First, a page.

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Research Services  

Chicago’s Italian Catholic Churches

by: Laura Heidekrueger

Searching for your Italian ancestors, as with any ethnic group in an urban area such as Chicago, holds special challenges. Not only are you studying the history of your family but that of the city they immigrated to and settled in. Church records are sometimes the only clue to the ancestral town or another family member. Finding that certain Italian Catholic Church that you assume your family went to sometimes can be a problem.

The list below shows the main Italian Catholic Parishes in Chicago, founding dates, current addresses and founding address. It is advisable to have a good street map of Chicago when trying to locate a parish near your ancestors address. Some have been closed for many years while others are struggling against closure.

Assumption1881323 W. Illinois ( Illinois & Orleans St.)
St. Mary of Mount Carmel18926722 S. Hermitage Ave. (67th & Page)
[Records at St. Justin Martyr, 1818 W. 71st St.]
Guardian Angel1899178 Forquer
[Records at Our Lady of Pompei]
Santa Maria Incoronata/Santa Lucia18993022 S. Wells (Clark & 18th St.)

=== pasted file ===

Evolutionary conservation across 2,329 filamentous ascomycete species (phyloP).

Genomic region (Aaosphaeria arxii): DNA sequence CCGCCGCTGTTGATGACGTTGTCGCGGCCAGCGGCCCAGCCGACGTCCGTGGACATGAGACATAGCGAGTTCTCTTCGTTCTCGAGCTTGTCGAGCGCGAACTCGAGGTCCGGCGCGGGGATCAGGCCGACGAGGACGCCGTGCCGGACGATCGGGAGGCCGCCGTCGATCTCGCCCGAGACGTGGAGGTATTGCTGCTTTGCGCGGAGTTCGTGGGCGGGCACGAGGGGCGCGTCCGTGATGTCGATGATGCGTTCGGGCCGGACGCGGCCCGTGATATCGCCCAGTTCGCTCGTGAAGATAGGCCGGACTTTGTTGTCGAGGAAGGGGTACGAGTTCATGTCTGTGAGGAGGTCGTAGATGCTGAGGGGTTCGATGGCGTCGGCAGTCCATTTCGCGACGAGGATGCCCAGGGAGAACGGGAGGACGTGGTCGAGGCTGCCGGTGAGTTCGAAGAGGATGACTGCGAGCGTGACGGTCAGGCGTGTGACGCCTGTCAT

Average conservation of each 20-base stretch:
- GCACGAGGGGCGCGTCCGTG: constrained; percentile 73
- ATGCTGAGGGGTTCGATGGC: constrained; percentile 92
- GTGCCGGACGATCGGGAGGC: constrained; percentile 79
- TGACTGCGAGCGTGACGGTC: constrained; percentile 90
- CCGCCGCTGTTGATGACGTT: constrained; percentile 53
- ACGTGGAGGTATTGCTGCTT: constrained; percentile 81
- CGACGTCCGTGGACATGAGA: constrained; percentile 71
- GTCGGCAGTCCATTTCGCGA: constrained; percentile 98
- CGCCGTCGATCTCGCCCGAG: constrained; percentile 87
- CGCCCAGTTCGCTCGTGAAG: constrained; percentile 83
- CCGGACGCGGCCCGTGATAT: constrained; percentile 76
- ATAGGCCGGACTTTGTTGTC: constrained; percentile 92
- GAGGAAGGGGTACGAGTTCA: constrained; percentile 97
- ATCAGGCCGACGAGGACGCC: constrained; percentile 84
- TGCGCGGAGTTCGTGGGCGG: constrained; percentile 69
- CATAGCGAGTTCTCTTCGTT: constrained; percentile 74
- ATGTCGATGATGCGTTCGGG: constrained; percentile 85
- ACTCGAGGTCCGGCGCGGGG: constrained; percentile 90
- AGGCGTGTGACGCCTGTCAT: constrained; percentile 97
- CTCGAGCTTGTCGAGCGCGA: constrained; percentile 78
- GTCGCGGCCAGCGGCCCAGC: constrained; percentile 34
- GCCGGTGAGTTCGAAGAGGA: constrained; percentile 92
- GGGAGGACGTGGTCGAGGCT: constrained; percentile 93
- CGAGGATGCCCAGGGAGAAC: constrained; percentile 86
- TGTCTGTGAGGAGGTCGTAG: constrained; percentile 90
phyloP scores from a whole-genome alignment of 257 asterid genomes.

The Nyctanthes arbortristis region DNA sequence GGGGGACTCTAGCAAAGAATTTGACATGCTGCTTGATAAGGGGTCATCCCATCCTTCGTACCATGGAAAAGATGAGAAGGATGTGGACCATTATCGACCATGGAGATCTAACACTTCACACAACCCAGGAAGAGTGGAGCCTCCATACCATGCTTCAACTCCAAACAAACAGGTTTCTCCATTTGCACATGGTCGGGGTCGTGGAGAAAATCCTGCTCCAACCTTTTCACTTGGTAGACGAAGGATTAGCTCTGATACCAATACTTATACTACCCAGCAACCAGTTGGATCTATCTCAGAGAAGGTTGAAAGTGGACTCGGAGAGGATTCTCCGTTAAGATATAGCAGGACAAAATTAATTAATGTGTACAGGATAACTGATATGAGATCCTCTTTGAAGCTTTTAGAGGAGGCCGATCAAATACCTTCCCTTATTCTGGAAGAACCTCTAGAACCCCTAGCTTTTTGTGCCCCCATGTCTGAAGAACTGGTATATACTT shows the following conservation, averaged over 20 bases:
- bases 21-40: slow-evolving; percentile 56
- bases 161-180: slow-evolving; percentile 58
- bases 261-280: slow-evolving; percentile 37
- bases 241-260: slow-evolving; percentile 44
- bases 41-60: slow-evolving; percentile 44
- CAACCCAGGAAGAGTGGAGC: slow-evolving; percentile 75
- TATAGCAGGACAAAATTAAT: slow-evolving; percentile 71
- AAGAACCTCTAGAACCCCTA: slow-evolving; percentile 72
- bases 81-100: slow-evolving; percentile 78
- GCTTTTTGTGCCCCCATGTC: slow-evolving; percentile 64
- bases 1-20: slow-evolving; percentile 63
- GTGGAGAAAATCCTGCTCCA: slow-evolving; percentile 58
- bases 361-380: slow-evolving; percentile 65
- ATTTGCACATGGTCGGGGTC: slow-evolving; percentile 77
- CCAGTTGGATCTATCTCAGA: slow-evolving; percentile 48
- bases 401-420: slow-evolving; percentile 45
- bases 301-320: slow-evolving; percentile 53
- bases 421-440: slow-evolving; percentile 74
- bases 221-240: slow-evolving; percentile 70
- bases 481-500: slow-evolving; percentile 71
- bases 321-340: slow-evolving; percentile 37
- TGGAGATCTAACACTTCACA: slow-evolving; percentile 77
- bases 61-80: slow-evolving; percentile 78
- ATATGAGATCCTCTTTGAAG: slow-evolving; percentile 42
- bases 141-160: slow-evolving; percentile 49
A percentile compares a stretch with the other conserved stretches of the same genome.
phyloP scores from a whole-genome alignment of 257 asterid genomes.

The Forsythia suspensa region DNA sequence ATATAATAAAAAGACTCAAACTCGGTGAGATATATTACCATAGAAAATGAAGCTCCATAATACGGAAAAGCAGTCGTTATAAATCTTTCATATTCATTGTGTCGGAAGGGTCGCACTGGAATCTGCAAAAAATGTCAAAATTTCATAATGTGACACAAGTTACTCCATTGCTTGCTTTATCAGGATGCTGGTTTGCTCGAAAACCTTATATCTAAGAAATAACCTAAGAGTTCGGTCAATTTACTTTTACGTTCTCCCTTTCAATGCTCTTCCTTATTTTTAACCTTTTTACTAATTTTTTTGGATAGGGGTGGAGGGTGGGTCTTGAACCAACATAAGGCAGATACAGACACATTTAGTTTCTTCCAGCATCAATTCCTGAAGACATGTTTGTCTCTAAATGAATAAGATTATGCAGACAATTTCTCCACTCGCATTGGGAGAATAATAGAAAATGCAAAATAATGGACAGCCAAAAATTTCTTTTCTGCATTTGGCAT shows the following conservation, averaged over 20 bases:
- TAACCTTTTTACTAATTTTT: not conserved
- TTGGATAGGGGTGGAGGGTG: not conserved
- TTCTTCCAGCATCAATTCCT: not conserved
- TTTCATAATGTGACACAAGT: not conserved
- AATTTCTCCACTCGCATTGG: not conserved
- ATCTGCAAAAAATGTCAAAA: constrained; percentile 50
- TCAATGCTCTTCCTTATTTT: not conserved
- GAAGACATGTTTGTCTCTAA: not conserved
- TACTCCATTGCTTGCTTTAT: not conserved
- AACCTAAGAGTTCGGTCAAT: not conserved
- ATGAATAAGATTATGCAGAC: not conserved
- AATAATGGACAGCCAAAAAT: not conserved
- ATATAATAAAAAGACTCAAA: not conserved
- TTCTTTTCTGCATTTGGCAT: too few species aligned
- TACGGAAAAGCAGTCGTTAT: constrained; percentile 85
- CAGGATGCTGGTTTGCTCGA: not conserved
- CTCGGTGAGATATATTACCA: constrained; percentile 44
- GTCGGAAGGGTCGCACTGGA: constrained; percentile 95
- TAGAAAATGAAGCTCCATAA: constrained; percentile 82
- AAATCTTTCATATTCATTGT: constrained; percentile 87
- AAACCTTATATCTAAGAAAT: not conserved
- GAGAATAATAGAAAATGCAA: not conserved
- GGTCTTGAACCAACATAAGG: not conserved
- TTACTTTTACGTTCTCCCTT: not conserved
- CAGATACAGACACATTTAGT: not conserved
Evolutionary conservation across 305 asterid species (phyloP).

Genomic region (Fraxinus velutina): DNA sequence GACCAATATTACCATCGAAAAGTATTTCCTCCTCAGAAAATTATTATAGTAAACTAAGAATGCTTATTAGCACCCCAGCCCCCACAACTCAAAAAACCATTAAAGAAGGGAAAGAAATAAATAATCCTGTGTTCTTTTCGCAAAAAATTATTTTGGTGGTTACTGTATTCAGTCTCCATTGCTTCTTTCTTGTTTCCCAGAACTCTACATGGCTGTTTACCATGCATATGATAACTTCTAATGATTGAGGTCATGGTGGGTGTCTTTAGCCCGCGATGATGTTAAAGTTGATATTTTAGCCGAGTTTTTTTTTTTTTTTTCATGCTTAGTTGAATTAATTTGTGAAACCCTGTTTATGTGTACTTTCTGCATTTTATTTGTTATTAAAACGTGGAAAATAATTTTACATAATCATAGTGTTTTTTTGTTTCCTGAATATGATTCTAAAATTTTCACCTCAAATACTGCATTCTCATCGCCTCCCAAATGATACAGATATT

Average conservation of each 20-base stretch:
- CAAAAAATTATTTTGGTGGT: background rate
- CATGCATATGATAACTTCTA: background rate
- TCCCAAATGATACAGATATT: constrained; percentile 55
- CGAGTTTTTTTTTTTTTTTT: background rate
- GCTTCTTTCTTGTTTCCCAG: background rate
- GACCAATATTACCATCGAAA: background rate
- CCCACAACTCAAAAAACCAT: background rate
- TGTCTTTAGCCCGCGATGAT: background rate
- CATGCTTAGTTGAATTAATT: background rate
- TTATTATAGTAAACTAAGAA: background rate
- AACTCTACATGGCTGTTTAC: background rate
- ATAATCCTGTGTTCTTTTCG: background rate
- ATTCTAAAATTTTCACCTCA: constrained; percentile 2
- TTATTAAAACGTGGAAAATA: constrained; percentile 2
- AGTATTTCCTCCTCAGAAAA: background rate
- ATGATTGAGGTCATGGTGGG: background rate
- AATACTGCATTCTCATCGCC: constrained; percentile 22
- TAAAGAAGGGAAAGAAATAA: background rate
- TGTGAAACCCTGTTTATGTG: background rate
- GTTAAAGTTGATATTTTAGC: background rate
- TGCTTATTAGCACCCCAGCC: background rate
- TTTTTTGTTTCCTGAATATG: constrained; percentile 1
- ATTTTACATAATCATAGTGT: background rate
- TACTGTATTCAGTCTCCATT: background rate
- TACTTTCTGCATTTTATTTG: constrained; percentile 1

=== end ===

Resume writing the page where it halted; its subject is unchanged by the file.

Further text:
Santa Maria Addolorata1903528 N Ada (Grand & Peoria Sts.)
St. Michael The Archangel19032325 W. 24th Pl.(24th & Wentworth)
St. Philip Benizi1904357 W. Locust (Gault Ct. & Division)
[Records at St. Josephs, 1107 N. Orleans]
St. Anthony of Padua190411533 S. Prairie Ave. (Kensington)
Holy Rosary1904612 N. Western (249 N. Western Ave)
Our Lady of Pompei19101224 W. Lexington (1224 Macalister)
St. Francis de Paula19117822 S. Dobson (78th & Ellis)
San Callisto/St. Callistus19192167 W. Bowler ( Polk & DeKalb)

The areas for these new national Italian churches were chosen by the population and if the Archdiocese felt there were enough of the ethnic group to support the church. Here lies a problem that sometimes is overlooked. Where did the Italian immigrant family go to church before the Archdiocese opened the national church? Of course, there were other churches in the areas many years prior to these openings. These records should also be checked if the Italian Parishes produce negative results.

The Archdiocese of Chicago’s website can be found at: A current listing of all the parishes, addresses and telephone numbers are available. Links to other diocese are also provided. It can be a useful tool in finding a church.

Records from the parishes prior to 1916 for Chicago are also on microfilm at the LDS. These records hold a wealth of information. The Italian names are spelled correctly, since an Italian priest was doing the recording. Ancestral towns are often listed and many marginal notes such as marriage dates can be found next to baptismal entries.

1998 L. Heidekrueger. This information is provided by Chicago Genealogy and Family History Research Services, active Genealogy researchers for over 14 years.



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